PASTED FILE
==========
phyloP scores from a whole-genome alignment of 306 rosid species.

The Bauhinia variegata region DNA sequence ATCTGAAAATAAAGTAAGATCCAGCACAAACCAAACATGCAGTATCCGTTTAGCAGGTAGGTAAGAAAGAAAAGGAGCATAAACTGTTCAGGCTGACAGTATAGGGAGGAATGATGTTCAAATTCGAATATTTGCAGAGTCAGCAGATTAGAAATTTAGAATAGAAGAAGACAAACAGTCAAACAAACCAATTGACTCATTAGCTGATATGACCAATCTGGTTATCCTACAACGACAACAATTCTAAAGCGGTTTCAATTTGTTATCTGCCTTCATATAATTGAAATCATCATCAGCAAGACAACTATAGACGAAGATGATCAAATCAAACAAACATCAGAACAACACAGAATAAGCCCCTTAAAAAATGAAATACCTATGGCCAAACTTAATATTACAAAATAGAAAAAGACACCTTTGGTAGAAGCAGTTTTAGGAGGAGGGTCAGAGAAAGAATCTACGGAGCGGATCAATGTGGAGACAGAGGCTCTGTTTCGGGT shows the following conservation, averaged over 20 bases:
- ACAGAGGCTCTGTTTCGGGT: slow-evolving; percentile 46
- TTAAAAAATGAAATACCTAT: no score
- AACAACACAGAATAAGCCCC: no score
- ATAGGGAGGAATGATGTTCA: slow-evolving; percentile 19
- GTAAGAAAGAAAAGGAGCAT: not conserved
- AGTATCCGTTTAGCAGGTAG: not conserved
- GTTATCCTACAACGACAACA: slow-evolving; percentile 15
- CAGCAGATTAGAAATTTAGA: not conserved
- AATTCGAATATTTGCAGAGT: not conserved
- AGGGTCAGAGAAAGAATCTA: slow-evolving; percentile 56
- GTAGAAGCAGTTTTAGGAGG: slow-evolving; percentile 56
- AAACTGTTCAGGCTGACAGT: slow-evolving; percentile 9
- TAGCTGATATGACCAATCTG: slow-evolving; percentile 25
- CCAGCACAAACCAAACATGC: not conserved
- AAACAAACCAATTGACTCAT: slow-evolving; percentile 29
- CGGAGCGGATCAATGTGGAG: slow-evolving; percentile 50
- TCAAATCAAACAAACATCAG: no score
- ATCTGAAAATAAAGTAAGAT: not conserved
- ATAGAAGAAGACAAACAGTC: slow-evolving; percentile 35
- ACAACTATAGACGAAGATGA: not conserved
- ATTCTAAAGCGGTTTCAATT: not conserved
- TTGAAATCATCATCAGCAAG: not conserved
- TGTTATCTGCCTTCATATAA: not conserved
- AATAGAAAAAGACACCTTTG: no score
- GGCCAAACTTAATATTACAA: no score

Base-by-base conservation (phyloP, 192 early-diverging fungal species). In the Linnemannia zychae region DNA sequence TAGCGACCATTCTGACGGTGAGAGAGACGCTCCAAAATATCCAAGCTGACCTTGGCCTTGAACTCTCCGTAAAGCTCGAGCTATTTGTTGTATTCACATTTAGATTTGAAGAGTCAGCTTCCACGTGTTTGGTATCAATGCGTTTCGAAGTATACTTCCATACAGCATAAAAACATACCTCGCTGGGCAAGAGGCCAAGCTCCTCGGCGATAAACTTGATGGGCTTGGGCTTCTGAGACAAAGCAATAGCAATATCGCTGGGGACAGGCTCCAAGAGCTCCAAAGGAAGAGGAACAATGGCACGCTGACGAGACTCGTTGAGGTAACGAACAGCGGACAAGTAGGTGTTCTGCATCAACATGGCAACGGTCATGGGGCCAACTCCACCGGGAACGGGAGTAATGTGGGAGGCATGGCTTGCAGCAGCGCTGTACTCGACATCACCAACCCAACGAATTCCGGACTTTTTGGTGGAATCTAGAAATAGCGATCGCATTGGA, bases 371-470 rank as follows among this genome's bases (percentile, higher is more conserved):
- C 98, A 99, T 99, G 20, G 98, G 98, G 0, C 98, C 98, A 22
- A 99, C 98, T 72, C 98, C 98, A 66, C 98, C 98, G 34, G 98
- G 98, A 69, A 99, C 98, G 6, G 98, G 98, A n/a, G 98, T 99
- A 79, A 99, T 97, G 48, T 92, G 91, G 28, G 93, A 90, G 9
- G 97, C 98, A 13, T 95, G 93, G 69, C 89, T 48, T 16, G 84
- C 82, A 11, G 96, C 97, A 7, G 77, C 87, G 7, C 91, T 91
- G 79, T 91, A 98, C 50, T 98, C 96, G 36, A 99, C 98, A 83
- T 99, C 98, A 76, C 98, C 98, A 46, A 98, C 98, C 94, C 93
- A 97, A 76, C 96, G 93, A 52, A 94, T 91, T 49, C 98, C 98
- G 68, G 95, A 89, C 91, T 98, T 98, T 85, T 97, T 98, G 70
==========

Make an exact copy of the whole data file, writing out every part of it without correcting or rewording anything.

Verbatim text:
phyloP scores from a whole-genome alignment of 306 rosid species.

The Bauhinia variegata region DNA sequence ATCTGAAAATAAAGTAAGATCCAGCACAAACCAAACATGCAGTATCCGTTTAGCAGGTAGGTAAGAAAGAAAAGGAGCATAAACTGTTCAGGCTGACAGTATAGGGAGGAATGATGTTCAAATTCGAATATTTGCAGAGTCAGCAGATTAGAAATTTAGAATAGAAGAAGACAAACAGTCAAACAAACCAATTGACTCATTAGCTGATATGACCAATCTGGTTATCCTACAACGACAACAATTCTAAAGCGGTTTCAATTTGTTATCTGCCTTCATATAATTGAAATCATCATCAGCAAGACAACTATAGACGAAGATGATCAAATCAAACAAACATCAGAACAACACAGAATAAGCCCCTTAAAAAATGAAATACCTATGGCCAAACTTAATATTACAAAATAGAAAAAGACACCTTTGGTAGAAGCAGTTTTAGGAGGAGGGTCAGAGAAAGAATCTACGGAGCGGATCAATGTGGAGACAGAGGCTCTGTTTCGGGT shows the following conservation, averaged over 20 bases:
- ACAGAGGCTCTGTTTCGGGT: slow-evolving; percentile 46
- TTAAAAAATGAAATACCTAT: no score
- AACAACACAGAATAAGCCCC: no score
- ATAGGGAGGAATGATGTTCA: slow-evolving; percentile 19
- GTAAGAAAGAAAAGGAGCAT: not conserved
- AGTATCCGTTTAGCAGGTAG: not conserved
- GTTATCCTACAACGACAACA: slow-evolving; percentile 15
- CAGCAGATTAGAAATTTAGA: not conserved
- AATTCGAATATTTGCAGAGT: not conserved
- AGGGTCAGAGAAAGAATCTA: slow-evolving; percentile 56
- GTAGAAGCAGTTTTAGGAGG: slow-evolving; percentile 56
- AAACTGTTCAGGCTGACAGT: slow-evolving; percentile 9
- TAGCTGATATGACCAATCTG: slow-evolving; percentile 25
- CCAGCACAAACCAAACATGC: not conserved
- AAACAAACCAATTGACTCAT: slow-evolving; percentile 29
- CGGAGCGGATCAATGTGGAG: slow-evolving; percentile 50
- TCAAATCAAACAAACATCAG: no score
- ATCTGAAAATAAAGTAAGAT: not conserved
- ATAGAAGAAGACAAACAGTC: slow-evolving; percentile 35
- ACAACTATAGACGAAGATGA: not conserved
- ATTCTAAAGCGGTTTCAATT: not conserved
- TTGAAATCATCATCAGCAAG: not conserved
- TGTTATCTGCCTTCATATAA: not conserved
- AATAGAAAAAGACACCTTTG: no score
- GGCCAAACTTAATATTACAA: no score

Base-by-base conservation (phyloP, 192 early-diverging fungal species). In the Linnemannia zychae region DNA sequence TAGCGACCATTCTGACGGTGAGAGAGACGCTCCAAAATATCCAAGCTGACCTTGGCCTTGAACTCTCCGTAAAGCTCGAGCTATTTGTTGTATTCACATTTAGATTTGAAGAGTCAGCTTCCACGTGTTTGGTATCAATGCGTTTCGAAGTATACTTCCATACAGCATAAAAACATACCTCGCTGGGCAAGAGGCCAAGCTCCTCGGCGATAAACTTGATGGGCTTGGGCTTCTGAGACAAAGCAATAGCAATATCGCTGGGGACAGGCTCCAAGAGCTCCAAAGGAAGAGGAACAATGGCACGCTGACGAGACTCGTTGAGGTAACGAACAGCGGACAAGTAGGTGTTCTGCATCAACATGGCAACGGTCATGGGGCCAACTCCACCGGGAACGGGAGTAATGTGGGAGGCATGGCTTGCAGCAGCGCTGTACTCGACATCACCAACCCAACGAATTCCGGACTTTTTGGTGGAATCTAGAAATAGCGATCGCATTGGA, bases 371-470 rank as follows among this genome's bases (percentile, higher is more conserved):
- C 98, A 99, T 99, G 20, G 98, G 98, G 0, C 98, C 98, A 22
- A 99, C 98, T 72, C 98, C 98, A 66, C 98, C 98, G 34, G 98
- G 98, A 69, A 99, C 98, G 6, G 98, G 98, A n/a, G 98, T 99
- A 79, A 99, T 97, G 48, T 92, G 91, G 28, G 93, A 90, G 9
- G 97, C 98, A 13, T 95, G 93, G 69, C 89, T 48, T 16, G 84
- C 82, A 11, G 96, C 97, A 7, G 77, C 87, G 7, C 91, T 91
- G 79, T 91, A 98, C 50, T 98, C 96, G 36, A 99, C 98, A 83
- T 99, C 98, A 76, C 98, C 98, A 46, A 98, C 98, C 94, C 93
- A 97, A 76, C 96, G 93, A 52, A 94, T 91, T 49, C 98, C 98
- G 68, G 95, A 89, C 91, T 98, T 98, T 85, T 97, T 98, G 70